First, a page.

I love a good weird film or TV show, anything that really throws the rules out or throws itself headlong into experiment. Many of my very favourite are chosen purely for the atmosphere they engender, a world tilted sideways, out of kilter feel that sometimes enters the gut and sometimes the heart, but is always present in some way.
Today I thought I’d introduce you to some of the movies whose strangeness brings me delight. Only a handful of them, because I have so many, and with no spoilers, because these are movies you should meet without foreknowledge and because I loathe spoilers wholeheartedly:
“Beyond The Black Rainbow” (2010) Dir. Panos Cosmatos: Evocative of unsettling 60s and 70s psychodrama and body horror, there’s so much to love about this movie. The mise-en-scène is exceptional: the Sentionauts and the experiments, the glowing pyramid and the mysterious pool of black goo Barry, our distinctly eerie antagonist, enters to “Bring home the mother lode…”. It’s all so wonderful strange and compelling. Slow moving as tar and beautifully scored, BTBR builds its vision with slow, exacting care, nurturing an atmosphere of growing dread, spattered with moments of sudden grotesquerie, all the more jolting for their intrusion, and braves a startling, slasher-like ending that fizzles to nothing. As a whole, this movie is hypnotic, and manages to be altogether unique despite the homage it pays to other works of the genre.
“Phase IV” (1974) Dir. Saul Bass: I could eulogise about this particular movie for hours. From Saul Bass, the graphic design genius who brought to life in iconic imagery Hitchcock’s greatest movies, “Phase IV” is a trip and then some, a moral imperative wrapped in a creature feature. The sequences with the ants blow my mind every time, the close-cut heat and horror build with intense precision, the sheer claustrophobic paranoia all but radiates from the screen, and the ending, oh dear Hades, that ending. Watch the proper ending on YouTube, because it’s glorious, bizarre and bonkers and serves as the perfect capstone to this parable of human arrogance and insect ingenuity and otherness. The first time I saw this movie it made a nest in my head and propagated. It’s been living there ever since, sending signals into the void.
“Eraserhead” (1977) Dir. David Lynch: Industrial, gloomy, messy, awkward and abrupt—styled with absolute confidence into a dystopian, existential nightmare, this is Lynch at his most confident and grim, his most savage and satirical. Everything from the blaring, atonal, ear-melting soundscape to the visceral intimacy of the characters whose lives are cut open for our delectation with scalpel-sharp brutality, it’s all perfection. Unrelenting, unforgiving, throwing out globules of weird with almost casual glee, “Eraserhead” is everything the weird and absurd should be. A masterclass. A master work.
“Society” (1989) Dir. Brian Yuzna: Right from the get-go this movie is satirising itself, mocking the very subject of its subject. Beginning as your average eighties brat pack style teen movie, a cute kid from a rich family just trying to make it in high school and life, it engages in a slow, delirious uncoiling, gathering in speed and sinister undertone until it explodes into the gnarliest ending you never saw coming. “Society” takes strange and grotesque to new levels, and manages to deftly mock the eighties obsession with California jocks and outcasts whilst joyfully throwing out the rule book of horror movies. I think Cronenberg wishes to hell he’d made this little gem—it’s top notch body horror and also hilarious fun.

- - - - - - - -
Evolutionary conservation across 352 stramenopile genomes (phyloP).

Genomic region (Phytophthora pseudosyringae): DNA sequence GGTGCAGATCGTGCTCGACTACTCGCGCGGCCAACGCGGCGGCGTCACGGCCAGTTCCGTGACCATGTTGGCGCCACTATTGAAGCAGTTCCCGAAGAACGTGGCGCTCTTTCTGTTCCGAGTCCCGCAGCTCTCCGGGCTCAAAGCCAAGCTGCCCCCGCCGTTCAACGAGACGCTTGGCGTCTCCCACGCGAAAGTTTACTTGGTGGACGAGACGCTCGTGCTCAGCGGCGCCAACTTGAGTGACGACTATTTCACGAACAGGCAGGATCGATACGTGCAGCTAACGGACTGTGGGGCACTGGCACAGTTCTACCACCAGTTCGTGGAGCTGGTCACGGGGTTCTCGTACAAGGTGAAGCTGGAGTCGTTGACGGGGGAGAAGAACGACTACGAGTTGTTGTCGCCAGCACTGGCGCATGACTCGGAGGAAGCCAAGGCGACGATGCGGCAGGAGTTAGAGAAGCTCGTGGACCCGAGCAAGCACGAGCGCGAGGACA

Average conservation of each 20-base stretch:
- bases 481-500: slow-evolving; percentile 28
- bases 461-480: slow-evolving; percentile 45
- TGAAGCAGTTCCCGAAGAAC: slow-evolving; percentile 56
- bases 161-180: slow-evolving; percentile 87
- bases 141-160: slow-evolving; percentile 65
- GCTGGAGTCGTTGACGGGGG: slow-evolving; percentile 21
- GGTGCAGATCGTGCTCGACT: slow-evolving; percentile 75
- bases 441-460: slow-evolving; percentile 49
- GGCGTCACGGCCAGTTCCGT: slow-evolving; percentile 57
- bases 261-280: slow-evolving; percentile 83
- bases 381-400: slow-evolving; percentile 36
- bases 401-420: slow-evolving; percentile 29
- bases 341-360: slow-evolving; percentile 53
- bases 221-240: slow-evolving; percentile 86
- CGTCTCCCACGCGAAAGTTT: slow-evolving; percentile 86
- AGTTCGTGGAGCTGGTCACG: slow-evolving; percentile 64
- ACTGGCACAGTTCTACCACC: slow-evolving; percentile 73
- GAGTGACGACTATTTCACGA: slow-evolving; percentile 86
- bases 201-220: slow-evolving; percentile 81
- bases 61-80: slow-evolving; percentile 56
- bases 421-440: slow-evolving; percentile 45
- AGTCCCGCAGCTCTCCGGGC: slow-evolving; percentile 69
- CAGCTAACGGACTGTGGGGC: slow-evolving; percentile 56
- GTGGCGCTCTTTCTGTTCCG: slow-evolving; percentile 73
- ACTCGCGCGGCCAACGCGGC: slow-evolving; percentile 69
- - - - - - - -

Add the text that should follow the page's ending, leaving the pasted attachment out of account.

“Absentia” (2011) Mike Flanagan: A quiet movie, this one is, almost amateurish, until the gut punches start to come, and my goodness once they do they never stop. This one has genuine unease running in thick veins right through the middle. Weird as hell. Unsettling as hell. Built around a horror we, one the one hand, never really see, and on the other, see far too well. We see what it does, what it’s capable of, how thoroughly it uses anyone who comes into contact with it. Utterly brilliant in concept and execution, “Absentia” stands as one of the few movies with a moment that genuinely made me feel ill. It’s an astounding piece of cinema, understated in performance, ultra realistic, and with a central conceit I dare you to not be disturbed by. Moreover it’s a perfect allegory of human cruelty. If you love cinema and can stomach horror, watch this.
I could continue to enthuse over favourite odd movies forever, but for the sake of brevity and your sanity, I’ll leave it at five—a nice, odd number. I’ll end by saying that, if you like movies imbued with this sort of strange, you’ll probably dig what I write—even the chaotic, whip-fast, gonzo, cyberwierd madness of Escapology and Virology have an undertow that owes its existence, in part, to movies like these.